The Great Food Revolution
- March 19, 2009 8:54 AM |
- By Jessica Wong
by Jessica Wong, CBCNews.ca
Nearly any type of food-related TV show or movie tends to pique my interest, so I was definitely eager to get an early peek at The Great Food Revolution, a playful yet informative documentary series airing on CBC-TV beginning Thursday night.
The four one-hour episodes look at a variety of themes, starting with a general portrait of how Canada's food culture has drastically changed over the past 30 to 50 years, through mini-stories about, for instance, the wide adoption of sushi, how balsamic vinegar became a pantry staple and the rise of the chef as celebrity.
"The overall goal is a celebration of food and looking at where we’ve been, where we are and where we’re going," Liam O'Rinn, who directed the first instalment and helped write all four, told me recently.
O'Rinn recalled some of the drastic food-world changes he's lived through in the past half-century, including harkening back to growing up in Ireland, when milk was delivered to his home by horse and cart.
"The sound, on a winter’s morning, of the rattling of milk in crates and the clip-clop of the horse was a very evocative sound, but it’s gone," he reminisced.
Another more recent example, he said, is how dinner has transformed from a family meal around a table at a set time in the evening — television off, everyone discussing their day — to something often rushed through without much thought.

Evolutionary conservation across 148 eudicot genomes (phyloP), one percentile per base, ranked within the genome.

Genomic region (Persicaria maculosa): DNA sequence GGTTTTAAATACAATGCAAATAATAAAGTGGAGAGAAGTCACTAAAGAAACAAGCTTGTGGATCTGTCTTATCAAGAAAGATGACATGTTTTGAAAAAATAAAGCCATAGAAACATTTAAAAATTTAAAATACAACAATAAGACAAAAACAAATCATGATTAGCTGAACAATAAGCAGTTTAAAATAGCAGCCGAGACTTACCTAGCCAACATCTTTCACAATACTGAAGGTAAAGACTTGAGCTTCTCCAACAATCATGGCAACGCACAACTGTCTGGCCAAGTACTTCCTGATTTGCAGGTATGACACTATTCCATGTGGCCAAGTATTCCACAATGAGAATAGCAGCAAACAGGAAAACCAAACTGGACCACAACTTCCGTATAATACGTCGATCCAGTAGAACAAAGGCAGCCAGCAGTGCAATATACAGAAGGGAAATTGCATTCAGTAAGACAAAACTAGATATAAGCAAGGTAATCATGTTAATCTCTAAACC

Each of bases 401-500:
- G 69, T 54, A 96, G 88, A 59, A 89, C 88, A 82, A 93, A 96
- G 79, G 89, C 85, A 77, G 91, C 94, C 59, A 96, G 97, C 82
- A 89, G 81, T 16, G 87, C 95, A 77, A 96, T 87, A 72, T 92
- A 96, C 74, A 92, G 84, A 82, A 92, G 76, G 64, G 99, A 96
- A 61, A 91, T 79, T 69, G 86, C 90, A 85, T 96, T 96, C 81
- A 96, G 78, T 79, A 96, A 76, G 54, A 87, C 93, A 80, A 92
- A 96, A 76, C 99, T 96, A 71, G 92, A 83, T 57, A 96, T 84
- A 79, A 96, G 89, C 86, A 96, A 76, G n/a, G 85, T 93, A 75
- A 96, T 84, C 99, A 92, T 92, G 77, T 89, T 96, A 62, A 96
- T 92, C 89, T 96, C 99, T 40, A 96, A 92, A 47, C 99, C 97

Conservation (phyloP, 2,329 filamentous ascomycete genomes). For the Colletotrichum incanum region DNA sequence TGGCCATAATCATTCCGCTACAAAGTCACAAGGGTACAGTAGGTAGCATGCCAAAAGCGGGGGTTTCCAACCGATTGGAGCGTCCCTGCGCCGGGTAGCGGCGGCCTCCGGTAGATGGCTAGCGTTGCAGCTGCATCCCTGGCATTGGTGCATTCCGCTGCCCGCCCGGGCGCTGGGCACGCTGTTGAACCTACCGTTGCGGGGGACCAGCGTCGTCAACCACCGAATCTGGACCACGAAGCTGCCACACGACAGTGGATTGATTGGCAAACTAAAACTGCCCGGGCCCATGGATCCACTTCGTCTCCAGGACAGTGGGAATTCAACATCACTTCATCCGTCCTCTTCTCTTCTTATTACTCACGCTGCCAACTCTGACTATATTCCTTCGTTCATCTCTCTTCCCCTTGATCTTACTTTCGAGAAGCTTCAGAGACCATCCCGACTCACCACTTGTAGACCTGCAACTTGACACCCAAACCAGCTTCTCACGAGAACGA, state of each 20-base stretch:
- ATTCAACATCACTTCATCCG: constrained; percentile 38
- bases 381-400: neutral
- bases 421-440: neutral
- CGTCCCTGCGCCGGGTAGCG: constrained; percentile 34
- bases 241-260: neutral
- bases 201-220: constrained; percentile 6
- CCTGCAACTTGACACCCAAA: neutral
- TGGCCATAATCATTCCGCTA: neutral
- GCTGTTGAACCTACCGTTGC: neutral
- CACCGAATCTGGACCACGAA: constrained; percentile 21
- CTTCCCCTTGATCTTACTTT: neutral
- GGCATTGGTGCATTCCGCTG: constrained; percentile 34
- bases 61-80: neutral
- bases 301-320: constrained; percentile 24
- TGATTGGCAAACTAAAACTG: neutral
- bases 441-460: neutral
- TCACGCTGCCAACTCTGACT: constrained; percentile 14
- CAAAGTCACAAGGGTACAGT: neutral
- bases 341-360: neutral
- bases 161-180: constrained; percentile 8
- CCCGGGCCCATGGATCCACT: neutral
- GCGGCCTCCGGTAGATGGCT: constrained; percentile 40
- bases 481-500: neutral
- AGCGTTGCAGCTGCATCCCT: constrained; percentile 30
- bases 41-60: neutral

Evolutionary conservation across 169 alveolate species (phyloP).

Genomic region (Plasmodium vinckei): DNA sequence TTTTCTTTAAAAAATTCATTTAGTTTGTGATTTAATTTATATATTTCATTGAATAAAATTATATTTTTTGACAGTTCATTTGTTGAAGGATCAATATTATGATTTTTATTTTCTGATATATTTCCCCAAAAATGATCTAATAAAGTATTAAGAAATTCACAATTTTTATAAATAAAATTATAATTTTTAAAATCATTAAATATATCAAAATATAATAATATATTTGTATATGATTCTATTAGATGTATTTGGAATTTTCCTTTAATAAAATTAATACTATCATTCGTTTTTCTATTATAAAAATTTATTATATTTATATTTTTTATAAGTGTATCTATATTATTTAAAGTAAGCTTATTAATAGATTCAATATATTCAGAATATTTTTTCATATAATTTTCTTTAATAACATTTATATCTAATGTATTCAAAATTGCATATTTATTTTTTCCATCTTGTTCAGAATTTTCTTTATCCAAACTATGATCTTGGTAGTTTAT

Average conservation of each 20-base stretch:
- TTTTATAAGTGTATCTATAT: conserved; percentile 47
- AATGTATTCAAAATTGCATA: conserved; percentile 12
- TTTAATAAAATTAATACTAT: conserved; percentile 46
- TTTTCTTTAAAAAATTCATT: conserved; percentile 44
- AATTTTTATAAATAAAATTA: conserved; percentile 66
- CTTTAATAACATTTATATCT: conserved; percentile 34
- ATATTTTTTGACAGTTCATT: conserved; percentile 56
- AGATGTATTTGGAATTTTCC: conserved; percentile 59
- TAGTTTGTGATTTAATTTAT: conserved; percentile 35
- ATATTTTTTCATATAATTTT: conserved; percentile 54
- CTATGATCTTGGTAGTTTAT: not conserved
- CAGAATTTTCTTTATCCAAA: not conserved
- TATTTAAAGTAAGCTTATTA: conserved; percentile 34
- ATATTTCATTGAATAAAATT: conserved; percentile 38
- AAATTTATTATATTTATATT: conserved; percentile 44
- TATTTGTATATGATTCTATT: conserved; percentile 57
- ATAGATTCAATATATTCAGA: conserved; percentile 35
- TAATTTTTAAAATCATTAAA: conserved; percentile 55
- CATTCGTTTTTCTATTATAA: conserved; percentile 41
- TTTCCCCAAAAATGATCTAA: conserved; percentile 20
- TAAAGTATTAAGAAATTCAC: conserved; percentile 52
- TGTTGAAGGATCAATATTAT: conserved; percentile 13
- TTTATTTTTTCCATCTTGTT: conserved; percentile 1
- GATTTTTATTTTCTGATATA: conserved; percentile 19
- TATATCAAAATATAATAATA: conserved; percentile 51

"I've seen [the sit-down dinner] erode over the years," he pointed out.
"Now... there's that ad with a woman in her underwear popping something in and out of the microwave and running upstairs with it while she presumably is getting dressed and will continue to eat her meal. I find that astounding."
Subsequent episodes of the documentary series branch out to other themes, such as the locavore movement, how food is developed and marketed, 24 hours in the eating life of cosmopolitan New York, futuristic trends like molecular gastronomy and how science is shaping what we consume.
"I’m hoping at the end of this, people will give a little bit of a thought about what they’re eating, why they’re eating it and where it comes from," O'Rinn said.
The first two episodes of The Great Food Revolution air Thursday on CBC-TV, with the third and fourth following in a week. The series will also appear on Radio-Canada later this month.
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